The Clemson Insider gives a scouting report on every player on Clemson’s summer depth chart. We will break down what the player does best, what he needs to work on, how he compares to other former players at his position and where he fits on the Clemson roster.
Player name: J.D. Davis (6-2, 225)
Player position: Linebacker (weakside)
Years left of eligibility: 2 years
Current rank on depth chart: Second team
Player productivity so far: Davis has been a valuable contributor on special teams the last two seasons, primarily on the kickoff coverage unit. He has 17 tackles while playing in 23 career games. He is one of five Tigers to earn a National Championship as a second generation Clemson player. In 2016, he posted 11 tackles in 80 snaps, while appearing in all 15 games.
What player does best: Like his father, former Clemson All-American linebacker Jeff Davis, J.D. Davis has a knack for finding the football. He has very good instincts and is not afraid to put his head down and get into the mix.
What player needs to work on: Davis is fundamentally sound, which is no surprise given his background. Primarily he just needs to work on the basics and continue to get stronger during off-season conditioning.
Productivity of former Clemson players at the position (first year and last):
Spencer Shuey, 2013: In his one year playing the weakside, he was second on the team with 119 tackles. He had 7.5 tackles for loss with one sack and 4 passes broken up.
Tony Steward, 2014: In his only season as a starter, Steward was third on the team with 73 tackles and was tied for second with 10 tackles for loss. He had 3.5 sacks and broke up one pass.
B.J. Goodson, 2015: In his one year playing the weakside position, he led the Tigers with 160 tackles and was third on the team with 14 tackles behind the line of scrimmage. He had 5.5 sacks and 3 passes broken up. He also had 2 interceptions.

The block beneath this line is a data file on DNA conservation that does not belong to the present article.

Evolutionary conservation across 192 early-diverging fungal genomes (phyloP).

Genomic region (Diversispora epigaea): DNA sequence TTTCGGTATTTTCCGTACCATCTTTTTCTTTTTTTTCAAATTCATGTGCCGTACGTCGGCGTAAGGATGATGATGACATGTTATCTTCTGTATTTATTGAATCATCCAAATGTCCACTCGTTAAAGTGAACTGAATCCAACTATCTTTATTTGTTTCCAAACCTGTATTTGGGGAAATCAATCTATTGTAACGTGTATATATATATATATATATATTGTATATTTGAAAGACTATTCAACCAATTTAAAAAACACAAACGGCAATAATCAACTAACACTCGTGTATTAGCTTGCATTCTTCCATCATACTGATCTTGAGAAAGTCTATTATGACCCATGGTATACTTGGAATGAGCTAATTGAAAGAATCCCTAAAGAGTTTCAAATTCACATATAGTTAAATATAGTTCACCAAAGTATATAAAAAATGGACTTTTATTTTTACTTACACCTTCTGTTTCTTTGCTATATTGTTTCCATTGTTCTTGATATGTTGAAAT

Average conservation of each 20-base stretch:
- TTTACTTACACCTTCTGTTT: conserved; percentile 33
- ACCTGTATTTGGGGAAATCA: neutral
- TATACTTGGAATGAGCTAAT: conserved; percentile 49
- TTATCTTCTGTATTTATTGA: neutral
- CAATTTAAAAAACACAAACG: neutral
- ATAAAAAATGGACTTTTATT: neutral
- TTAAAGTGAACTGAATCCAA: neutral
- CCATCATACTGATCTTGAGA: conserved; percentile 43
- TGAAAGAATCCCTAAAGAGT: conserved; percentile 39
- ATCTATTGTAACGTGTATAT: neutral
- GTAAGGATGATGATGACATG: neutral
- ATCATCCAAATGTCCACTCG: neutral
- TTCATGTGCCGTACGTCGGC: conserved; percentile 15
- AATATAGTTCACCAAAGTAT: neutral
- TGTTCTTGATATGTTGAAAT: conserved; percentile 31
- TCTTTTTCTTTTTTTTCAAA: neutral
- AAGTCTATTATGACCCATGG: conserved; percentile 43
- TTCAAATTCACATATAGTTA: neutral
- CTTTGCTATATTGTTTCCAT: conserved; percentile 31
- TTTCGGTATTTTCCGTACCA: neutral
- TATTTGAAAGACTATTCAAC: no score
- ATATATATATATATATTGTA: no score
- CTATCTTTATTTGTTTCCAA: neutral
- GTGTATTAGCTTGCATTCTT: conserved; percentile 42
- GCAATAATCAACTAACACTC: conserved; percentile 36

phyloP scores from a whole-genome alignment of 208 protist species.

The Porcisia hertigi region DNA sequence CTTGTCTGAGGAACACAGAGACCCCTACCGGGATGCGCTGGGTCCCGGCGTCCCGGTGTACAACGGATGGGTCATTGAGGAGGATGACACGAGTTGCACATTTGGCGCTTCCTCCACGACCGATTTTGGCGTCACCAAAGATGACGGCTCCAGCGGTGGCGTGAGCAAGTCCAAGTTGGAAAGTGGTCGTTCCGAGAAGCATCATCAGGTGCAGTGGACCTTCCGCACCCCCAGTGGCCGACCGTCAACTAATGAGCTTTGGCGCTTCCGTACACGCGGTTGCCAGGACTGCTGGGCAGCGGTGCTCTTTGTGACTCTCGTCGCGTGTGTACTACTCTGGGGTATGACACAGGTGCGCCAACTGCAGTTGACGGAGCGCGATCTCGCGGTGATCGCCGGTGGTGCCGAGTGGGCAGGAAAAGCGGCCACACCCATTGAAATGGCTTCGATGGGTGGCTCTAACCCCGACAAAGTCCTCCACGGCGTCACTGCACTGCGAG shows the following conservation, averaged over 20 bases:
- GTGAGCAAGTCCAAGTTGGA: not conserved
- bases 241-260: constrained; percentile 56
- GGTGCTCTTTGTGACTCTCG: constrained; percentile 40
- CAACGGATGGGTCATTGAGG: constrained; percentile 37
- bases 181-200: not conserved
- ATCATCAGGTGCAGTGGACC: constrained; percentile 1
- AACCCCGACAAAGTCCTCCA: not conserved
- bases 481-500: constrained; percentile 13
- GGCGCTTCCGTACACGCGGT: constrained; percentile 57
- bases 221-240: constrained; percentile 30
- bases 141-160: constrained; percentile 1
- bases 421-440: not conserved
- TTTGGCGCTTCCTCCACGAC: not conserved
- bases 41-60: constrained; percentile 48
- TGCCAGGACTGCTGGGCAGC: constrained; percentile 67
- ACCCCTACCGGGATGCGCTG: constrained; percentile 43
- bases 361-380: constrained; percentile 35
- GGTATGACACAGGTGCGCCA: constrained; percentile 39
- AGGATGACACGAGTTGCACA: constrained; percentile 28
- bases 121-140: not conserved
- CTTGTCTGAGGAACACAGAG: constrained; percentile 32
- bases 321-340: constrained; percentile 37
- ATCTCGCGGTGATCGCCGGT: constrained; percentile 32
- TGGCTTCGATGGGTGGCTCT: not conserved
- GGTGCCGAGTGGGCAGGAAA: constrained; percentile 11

Ben Boulware, 2016: In his one year playing the weakside position fulltime, he led the Tigers with 131 tackles. He was fourth on the squad with 11.5 tackles for loss. He had 4 sacks and 12 quarterback pressures. He also broke up two passes and had one interception. At the end of the year he won the Jack Lambert Award as the nation’s best linebacker and was an All-American.
What can you hope for? Davis continues to push for playing time. With him in the mix for playing, and right now sitting at second team weakside backer heading into fall camp, it pushes highly recruited guys like James Skalski and Shaq Smith to work even harder if they want to get on the field.
What is a realistic expectation? Davis stays as the No. 2 guy on the weak side and becomes a valuable reserve player for a Clemson defense that is loaded with talent at all three levels. He will also continue to play special teams where he has earned playing time in each of his first two seasons at Clemson.
What about the future? Davis will continue to push for more and more playing time because of his work ethic, his knowledge of the game and his fundamentals. He brings a lot to the table as a player, and him being on the field and pushing his teammates makes the whole linebacking corps better.
—Photo Credit: Mark J. Rebilas-USA TODAY Sports
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